Without Lil Wayne's kirked-out rap on the latter song, Solange and her adroit backup singers — Isadora Mendez-Scott and Franchelle Lucas — patiently teased out its ever-evolving emotional and political center, repeating the phrase, "YouuuUuuuUuu, got the right..." As if to answer for the time that's passed since its release, this version of "Mad" was a bare-bones wedding of synth and air that encapsulates the frustration of being both Black and Woman in a country that despises both. I watched as women across the room threw up praise hands and vibed out with guttural jerks as Solange and crew carried the entire record without the guidance of rhythms or electric noise. The high-pitched wails that haven't been heard so soulfully delivered since Minnie Riperton's heyday were no longer Solange's solo endeavor. Now everyone, from Solange to her background singers to the musicians themselves, let out visceral howls that, once again, radiated throughout the rotunda's rows — reconstructing the museum as more than just a symbolic representation of abstract artistic preeminence. On that night it was a newfangled Western Wall, for all those metaphorical Black Israelites dealing with the psychosis of a racist and sexist American state. "I'm not allowed to be mad," Solange sang in a new epilogue. "Isn't that sad?"
As much as black audience members felt the gripping tinge of American hurt on "Mad," the triumph of "F.U.B.U." bloomed in us a recognition of the vital power of the black spirit. We bounced, closed our eyes, and sang along in existential transcendence, finding ourselves no longer trapped under institutional glass ceilings. On the contrary, we were 10 toes deep in the dirt of black creative potential, with Solange acting as shepherd and hype woman — cutting through the crowd and singing with gorgeously overwhelmed black audience members. ("We built this shit," she'd say later on.) She would then return to the fore and break out in a praise dance that had her sliding all across the floor and twerking to a polyrhythmic romp that felt like it could last many eternities. A horn section, hidden behind the rotunda's pews, erupted and contributed to a joyous sensory overload that survived until the end of the show.
The dozens of angels who had introduced Solange's idyllic performance returned, with great adulation and fervor, for the boisterous elegance of "Don't Touch My Hair." Black women marched in front of us in perfect step, in what felt like a royal processional for a song and mantra that seems to tell the story of black feminine existence in America. The song tells us to honor, revere, and love them, but specifically in the ways that they desire to be — not merely as mothers, or sisters, or aunts, or friends, but with respect to their particular experience in this country and across the globe. "Don't Touch My Hair" is a record that will never lose its resonance, because the amount of respect bestowed upon black women will never match the creative and literal labor that black women are forced to put in for the sake of this great nation.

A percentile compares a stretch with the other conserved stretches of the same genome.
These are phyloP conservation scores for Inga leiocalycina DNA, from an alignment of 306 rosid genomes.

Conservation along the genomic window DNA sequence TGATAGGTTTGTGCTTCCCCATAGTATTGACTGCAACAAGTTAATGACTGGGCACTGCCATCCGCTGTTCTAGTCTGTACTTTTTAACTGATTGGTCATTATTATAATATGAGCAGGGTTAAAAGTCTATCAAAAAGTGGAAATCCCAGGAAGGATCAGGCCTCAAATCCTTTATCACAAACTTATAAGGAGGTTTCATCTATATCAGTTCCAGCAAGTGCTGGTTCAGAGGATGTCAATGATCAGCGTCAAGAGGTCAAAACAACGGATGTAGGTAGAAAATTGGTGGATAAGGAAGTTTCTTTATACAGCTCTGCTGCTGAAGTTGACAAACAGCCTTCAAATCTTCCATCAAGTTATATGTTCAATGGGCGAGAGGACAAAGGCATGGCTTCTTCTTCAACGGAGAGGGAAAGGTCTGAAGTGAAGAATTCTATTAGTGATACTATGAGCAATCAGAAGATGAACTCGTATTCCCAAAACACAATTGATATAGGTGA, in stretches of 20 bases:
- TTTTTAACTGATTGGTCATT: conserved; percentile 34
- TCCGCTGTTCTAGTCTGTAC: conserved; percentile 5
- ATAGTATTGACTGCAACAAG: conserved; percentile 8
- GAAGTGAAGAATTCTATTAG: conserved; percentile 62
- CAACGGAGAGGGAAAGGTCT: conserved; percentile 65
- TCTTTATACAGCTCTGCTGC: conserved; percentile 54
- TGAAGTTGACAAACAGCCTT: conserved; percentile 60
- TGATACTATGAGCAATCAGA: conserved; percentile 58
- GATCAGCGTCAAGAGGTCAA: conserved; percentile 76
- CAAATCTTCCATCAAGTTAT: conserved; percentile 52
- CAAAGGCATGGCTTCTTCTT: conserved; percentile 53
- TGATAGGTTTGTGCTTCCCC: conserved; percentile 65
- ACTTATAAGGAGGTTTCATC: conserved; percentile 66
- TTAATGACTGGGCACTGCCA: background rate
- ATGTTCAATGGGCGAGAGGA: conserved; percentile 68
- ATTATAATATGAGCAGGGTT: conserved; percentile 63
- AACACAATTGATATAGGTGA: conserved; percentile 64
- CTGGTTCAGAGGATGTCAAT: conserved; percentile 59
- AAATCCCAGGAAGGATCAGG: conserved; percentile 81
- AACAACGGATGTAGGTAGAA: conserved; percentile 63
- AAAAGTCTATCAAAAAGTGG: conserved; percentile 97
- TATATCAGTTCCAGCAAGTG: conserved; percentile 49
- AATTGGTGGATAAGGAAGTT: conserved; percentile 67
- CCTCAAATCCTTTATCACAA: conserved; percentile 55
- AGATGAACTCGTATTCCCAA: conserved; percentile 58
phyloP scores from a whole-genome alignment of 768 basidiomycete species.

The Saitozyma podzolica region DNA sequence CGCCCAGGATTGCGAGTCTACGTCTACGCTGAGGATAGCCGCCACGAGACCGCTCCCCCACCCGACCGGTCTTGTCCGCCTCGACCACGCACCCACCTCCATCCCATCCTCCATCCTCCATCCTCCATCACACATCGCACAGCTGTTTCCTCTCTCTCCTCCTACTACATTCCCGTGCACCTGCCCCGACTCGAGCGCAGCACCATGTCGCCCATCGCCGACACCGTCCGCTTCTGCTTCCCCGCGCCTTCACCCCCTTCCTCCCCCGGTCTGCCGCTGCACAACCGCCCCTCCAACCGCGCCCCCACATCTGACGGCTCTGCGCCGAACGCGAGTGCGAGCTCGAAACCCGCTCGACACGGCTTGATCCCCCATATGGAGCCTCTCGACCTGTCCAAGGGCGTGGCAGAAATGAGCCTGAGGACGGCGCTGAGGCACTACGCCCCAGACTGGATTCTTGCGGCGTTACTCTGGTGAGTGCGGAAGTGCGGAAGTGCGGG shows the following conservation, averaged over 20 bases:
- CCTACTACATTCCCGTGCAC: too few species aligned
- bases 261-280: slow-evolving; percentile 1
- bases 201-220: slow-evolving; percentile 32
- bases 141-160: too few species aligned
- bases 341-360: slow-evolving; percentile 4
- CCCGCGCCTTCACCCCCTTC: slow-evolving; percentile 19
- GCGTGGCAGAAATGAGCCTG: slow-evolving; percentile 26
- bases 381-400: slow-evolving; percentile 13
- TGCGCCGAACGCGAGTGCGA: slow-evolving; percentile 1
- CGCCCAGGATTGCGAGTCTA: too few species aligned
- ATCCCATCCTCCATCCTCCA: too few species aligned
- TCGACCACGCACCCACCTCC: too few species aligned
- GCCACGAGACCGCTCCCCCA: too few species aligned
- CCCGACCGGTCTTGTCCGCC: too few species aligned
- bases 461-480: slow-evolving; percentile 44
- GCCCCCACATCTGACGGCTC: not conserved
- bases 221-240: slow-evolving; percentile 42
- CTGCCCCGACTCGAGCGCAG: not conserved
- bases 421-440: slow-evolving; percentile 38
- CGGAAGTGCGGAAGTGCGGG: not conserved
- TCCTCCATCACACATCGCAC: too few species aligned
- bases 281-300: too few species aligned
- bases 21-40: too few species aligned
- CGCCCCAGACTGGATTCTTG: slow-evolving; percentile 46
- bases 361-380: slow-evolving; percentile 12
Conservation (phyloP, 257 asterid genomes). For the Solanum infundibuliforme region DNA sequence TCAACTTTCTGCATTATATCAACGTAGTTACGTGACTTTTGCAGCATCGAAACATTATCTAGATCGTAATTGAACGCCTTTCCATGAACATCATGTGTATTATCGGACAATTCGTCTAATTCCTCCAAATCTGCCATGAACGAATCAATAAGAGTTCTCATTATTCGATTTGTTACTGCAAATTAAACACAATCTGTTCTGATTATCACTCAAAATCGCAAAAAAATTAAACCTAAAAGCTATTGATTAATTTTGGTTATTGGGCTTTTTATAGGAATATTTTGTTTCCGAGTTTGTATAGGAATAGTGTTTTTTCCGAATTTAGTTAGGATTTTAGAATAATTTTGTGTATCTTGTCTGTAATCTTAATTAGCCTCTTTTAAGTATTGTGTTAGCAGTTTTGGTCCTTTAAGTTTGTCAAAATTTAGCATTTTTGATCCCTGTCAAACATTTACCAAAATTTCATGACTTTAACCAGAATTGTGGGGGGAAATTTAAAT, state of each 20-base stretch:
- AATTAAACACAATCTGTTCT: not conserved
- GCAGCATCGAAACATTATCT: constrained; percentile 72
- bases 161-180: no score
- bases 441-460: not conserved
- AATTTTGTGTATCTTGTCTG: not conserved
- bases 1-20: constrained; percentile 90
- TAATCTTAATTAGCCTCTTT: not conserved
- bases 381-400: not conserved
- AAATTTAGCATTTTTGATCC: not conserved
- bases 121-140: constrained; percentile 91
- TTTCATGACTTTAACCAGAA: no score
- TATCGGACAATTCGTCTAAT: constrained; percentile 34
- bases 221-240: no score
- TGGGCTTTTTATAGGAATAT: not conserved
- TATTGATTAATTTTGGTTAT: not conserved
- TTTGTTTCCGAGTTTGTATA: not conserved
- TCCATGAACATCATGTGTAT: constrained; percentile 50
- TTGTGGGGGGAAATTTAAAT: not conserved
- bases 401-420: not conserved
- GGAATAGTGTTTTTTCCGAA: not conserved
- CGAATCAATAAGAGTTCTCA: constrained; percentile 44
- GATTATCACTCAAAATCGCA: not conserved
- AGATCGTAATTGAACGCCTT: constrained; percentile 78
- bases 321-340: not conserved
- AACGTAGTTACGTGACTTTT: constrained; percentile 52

For now, Solange is working to push American institutions to begin to appreciate black folks' world-building fortitude. After a huge round of applause from the crowd, she took the mic and reminded us to "Hold our communities tight," while also answering the underlying and unspoken question of bringing such disruptive black art to such a decisively white space. "I'm not into institutions," she said, with daylight's rays careening into the room and refracting off our white outfits. "I care about seeing your faces."
Some might argue, sophistically, that Solange herself has been plucked from a multitude of quotidian black heroes — that given her family history, her lightness, and her supposed distance from black musical stylings, she too is an exemplar of black exceptionalism. But to do so would ignore the many turns and pivots that she has made to direct her audience's focus toward black realities. Whether she was shooting the 2012 video for "Losing You" in the South African township of Langa, still feeling the economic effects of antiblack apartheid, or giving us the ornate and interiorized plain-speak of A Seat at the Table, Solange has never lost sight of how she fits within the black global experience. Perhaps this is why she asked audience members to fill Wright's bleached rotunda with their black bodies draped in all-white looks. If only aesthetically, she put forth the notion that we are an ineffaceable part of white American art and history, even as we float underneath its deadly hand.